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WeWork's First Investor Leaves Trail Of Secrecy, Lawsuits And Ambition

WeWork's First Investor Leaves Trail Of Secrecy, Lawsuits And Ambition

WeWork is among the most valuable startups in the world, and as it approaches an IPO with a staggering valuation, some light has been shed on its beginnings.

The Real Deal published a deep dive Monday about Joel Schreiber, founder of Waterbridge Capital and WeWork's first investor. The Brooklyn-based Hasidic Jew, who does not take interview requests or allow photos of himself to be published, promised $15M to founders Adam Neumann and Miguel McKelvey in exchange for a third of the company in 2010.

McKelvey said in a podcast interview in June that the initial investment was a turning point in the eventual success of WeWork, which has become a behemoth with investments, partnerships and acquisitions, including stepping into coding academies, media companies and even an elementary school, with ambitions to take on the biggest players in office real estate.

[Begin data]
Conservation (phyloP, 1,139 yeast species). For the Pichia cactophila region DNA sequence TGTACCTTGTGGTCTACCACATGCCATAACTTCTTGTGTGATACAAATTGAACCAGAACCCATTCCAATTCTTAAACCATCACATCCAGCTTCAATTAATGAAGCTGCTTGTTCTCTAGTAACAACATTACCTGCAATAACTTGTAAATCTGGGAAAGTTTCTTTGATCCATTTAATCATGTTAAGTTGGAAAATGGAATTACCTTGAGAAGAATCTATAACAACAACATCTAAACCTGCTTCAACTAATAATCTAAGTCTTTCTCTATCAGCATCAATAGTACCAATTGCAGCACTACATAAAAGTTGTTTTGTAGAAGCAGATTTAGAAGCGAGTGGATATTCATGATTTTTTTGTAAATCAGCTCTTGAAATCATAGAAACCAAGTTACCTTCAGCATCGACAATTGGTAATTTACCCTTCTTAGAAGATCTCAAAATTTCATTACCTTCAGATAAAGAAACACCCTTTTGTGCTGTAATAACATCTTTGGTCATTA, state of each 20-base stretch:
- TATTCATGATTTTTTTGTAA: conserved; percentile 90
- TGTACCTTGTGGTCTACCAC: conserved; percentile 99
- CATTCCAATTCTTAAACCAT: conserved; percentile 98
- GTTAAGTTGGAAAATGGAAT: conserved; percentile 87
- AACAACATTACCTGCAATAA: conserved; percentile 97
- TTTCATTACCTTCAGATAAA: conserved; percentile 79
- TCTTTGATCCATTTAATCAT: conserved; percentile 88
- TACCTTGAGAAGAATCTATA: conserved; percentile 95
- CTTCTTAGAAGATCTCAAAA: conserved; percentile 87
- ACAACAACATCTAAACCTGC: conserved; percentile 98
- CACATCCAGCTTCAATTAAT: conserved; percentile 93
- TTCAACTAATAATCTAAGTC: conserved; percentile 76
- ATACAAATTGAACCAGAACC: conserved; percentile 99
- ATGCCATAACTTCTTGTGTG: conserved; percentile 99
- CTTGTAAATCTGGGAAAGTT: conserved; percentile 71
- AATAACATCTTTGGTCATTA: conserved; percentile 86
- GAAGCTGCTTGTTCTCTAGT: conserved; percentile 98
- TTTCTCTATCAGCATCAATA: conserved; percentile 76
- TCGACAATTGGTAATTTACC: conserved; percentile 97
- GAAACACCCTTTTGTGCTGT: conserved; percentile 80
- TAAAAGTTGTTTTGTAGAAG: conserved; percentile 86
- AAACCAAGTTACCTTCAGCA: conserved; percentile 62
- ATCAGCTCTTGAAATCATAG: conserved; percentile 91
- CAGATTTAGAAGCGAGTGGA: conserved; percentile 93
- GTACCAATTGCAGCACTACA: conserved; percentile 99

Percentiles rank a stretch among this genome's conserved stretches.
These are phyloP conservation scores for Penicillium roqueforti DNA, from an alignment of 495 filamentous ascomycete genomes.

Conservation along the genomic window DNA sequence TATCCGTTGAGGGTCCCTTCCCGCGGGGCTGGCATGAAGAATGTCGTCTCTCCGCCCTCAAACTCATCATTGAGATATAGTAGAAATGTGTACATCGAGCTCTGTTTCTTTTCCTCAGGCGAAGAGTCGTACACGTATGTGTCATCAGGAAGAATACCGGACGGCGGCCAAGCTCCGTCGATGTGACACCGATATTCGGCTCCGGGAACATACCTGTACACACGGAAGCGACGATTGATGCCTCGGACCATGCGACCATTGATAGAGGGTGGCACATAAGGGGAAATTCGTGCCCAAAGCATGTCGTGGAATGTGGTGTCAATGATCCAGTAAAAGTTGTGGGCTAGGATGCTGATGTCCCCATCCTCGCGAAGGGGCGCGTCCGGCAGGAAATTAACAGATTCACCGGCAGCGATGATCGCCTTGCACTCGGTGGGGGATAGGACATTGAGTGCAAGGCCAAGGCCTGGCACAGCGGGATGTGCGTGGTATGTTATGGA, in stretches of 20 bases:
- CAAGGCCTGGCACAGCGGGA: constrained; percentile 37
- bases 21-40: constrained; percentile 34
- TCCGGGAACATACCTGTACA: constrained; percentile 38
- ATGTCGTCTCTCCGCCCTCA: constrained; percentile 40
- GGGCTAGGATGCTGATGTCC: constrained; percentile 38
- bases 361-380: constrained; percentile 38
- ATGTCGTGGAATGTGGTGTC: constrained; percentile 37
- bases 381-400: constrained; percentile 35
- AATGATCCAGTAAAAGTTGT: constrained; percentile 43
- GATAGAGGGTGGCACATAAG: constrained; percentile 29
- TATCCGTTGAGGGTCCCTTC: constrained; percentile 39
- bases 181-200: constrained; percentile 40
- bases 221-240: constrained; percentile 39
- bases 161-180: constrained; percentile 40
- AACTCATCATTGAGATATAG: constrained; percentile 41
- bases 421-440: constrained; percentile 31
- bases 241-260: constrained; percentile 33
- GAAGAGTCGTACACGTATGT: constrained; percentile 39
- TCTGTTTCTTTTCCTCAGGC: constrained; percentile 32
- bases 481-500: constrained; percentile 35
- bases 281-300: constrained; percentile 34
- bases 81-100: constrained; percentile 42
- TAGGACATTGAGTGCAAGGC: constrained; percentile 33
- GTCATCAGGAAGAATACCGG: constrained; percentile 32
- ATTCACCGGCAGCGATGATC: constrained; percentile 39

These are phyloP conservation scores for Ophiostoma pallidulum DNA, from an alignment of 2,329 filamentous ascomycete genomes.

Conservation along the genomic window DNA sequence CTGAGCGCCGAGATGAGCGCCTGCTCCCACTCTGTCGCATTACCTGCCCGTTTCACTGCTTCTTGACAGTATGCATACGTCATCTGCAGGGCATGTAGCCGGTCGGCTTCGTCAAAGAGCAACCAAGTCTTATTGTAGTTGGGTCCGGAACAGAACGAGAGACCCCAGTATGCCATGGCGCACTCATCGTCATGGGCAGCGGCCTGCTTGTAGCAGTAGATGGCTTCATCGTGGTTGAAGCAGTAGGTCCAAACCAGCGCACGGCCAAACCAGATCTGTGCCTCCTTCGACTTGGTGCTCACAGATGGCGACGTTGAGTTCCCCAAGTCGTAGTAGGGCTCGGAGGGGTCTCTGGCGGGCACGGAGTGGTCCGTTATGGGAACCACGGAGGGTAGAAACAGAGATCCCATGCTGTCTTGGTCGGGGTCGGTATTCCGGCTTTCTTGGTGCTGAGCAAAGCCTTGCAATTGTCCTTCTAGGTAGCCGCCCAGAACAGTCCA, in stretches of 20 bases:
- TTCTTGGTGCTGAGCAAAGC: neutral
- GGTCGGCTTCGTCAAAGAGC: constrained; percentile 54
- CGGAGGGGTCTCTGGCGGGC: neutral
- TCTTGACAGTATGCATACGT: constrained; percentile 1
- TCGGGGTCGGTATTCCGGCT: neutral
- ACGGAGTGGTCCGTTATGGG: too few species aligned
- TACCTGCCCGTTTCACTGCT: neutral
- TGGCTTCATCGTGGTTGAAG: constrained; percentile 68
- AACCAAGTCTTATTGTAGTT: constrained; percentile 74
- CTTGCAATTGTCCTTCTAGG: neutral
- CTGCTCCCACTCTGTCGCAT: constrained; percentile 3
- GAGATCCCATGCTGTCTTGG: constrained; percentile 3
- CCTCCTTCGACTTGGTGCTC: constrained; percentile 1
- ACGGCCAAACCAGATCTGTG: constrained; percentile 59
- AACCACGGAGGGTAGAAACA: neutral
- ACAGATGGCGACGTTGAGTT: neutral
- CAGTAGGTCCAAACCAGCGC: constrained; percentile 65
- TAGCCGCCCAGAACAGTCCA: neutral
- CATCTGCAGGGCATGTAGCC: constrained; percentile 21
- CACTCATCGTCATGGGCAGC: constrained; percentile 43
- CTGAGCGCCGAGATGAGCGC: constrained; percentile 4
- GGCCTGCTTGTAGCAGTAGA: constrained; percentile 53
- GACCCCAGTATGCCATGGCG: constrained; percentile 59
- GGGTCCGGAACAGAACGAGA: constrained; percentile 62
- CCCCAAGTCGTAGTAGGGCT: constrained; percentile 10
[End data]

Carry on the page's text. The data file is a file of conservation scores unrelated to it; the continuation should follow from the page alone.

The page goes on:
But at around the time Schreiber promised his investment, he was missing payments on a $5M loan to Israeli entrepreneur Sall Shtrozberg, one of at least a dozen court cases involving Schreiber's failure to pay back loans and commissions or deliver on investment promises, according to TRD. Schreiber has reportedly paid only some of the $15M promised to WeWork, and one source told TRD that he owns at most 1% of the company.

Though Schreiber's Waterbridge has been part of such momentous deals as the first Apple Store in Williamsburg and the acquisition of One Court Square in Long Island City, if and when WeWork goes public, it could be the biggest windfall of his life.